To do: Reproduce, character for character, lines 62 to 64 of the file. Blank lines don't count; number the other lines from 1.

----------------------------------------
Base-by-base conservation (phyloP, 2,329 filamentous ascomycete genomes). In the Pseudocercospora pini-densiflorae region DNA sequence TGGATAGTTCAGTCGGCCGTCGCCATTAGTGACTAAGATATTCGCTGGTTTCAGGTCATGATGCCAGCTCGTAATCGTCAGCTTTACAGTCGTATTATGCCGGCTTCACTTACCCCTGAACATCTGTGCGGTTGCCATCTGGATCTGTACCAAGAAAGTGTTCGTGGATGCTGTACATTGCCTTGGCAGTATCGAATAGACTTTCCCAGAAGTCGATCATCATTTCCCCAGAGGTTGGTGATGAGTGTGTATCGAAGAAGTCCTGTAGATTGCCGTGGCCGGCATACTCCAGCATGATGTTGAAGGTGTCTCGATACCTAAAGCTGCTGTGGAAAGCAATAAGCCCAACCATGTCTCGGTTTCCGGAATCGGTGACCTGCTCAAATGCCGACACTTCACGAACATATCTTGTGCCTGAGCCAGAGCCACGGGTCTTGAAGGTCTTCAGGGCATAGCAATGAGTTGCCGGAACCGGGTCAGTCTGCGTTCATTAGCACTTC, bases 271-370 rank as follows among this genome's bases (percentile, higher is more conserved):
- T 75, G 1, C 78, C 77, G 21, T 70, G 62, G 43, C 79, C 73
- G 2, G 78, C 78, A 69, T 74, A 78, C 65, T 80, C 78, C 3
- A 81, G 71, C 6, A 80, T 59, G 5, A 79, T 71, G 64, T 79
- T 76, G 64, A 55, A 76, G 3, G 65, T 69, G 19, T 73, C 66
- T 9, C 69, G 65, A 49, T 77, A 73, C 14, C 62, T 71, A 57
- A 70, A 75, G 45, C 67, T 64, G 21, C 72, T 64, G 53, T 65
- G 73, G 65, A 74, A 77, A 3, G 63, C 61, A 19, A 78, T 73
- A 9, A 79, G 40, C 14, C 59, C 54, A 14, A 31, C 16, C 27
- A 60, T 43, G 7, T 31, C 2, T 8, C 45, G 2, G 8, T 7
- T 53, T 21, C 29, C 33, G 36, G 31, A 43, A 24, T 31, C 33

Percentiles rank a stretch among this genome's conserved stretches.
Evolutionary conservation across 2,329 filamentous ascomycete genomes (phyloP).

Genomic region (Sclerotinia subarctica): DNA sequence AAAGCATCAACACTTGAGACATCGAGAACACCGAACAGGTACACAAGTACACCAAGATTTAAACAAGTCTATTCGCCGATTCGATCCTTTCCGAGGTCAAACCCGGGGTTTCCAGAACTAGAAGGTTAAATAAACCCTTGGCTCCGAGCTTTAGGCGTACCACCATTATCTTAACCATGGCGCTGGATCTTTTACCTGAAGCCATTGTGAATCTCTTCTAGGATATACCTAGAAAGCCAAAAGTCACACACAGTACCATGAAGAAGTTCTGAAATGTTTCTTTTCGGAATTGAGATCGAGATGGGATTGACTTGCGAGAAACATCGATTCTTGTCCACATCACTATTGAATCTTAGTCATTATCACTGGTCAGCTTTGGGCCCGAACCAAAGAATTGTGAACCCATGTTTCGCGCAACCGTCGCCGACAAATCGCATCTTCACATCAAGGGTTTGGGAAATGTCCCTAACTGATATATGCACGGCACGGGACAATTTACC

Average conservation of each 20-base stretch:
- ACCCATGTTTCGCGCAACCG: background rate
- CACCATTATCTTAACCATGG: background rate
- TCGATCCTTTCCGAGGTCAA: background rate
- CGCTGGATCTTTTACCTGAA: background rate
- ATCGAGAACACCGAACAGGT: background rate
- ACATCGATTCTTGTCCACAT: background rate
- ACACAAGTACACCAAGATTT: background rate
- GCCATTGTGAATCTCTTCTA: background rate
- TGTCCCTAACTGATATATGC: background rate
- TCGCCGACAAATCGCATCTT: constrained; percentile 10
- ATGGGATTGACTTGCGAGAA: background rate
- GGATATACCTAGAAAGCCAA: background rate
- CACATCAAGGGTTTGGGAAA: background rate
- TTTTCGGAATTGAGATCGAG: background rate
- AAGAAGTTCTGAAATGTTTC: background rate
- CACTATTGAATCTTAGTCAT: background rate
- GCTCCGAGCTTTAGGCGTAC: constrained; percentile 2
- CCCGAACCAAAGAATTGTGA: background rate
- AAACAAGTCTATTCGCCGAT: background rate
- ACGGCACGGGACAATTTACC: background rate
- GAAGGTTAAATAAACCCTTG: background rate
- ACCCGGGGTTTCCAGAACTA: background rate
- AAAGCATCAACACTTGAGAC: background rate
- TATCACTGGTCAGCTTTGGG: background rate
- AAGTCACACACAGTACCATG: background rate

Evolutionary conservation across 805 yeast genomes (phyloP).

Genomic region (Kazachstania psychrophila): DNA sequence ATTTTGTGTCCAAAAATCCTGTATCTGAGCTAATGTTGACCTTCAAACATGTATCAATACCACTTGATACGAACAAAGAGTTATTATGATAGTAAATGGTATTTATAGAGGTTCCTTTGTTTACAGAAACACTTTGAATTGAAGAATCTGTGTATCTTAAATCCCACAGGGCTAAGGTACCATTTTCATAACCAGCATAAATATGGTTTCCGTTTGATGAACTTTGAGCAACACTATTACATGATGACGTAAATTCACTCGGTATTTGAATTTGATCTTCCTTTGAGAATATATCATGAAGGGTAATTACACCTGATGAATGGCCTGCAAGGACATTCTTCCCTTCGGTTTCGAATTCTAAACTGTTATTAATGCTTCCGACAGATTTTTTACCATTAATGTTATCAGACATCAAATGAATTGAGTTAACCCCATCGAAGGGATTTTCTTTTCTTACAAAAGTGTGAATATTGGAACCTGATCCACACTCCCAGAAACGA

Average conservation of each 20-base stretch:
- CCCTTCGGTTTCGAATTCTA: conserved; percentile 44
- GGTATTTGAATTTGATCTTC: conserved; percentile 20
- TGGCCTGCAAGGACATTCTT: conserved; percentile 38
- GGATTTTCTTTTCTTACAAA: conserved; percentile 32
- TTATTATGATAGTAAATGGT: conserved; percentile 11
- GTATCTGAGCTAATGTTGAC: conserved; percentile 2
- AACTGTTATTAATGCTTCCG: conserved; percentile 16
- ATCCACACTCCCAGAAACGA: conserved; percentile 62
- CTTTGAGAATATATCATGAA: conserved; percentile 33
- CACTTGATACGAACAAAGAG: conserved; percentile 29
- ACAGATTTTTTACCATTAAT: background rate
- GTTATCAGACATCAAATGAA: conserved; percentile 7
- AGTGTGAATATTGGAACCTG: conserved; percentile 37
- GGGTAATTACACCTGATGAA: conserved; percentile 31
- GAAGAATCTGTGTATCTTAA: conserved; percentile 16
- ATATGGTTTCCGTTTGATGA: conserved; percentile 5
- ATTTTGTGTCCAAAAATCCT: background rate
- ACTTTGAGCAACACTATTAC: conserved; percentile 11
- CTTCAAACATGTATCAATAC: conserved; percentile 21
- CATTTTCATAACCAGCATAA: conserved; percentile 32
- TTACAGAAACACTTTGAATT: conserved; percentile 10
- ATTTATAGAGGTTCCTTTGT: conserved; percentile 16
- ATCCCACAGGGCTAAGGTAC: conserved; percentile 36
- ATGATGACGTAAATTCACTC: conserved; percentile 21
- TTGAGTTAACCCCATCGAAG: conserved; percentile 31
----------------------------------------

- CTTCAAACATGTATCAATAC: conserved; percentile 21
- CATTTTCATAACCAGCATAA: conserved; percentile 32
- TTACAGAAACACTTTGAATT: conserved; percentile 10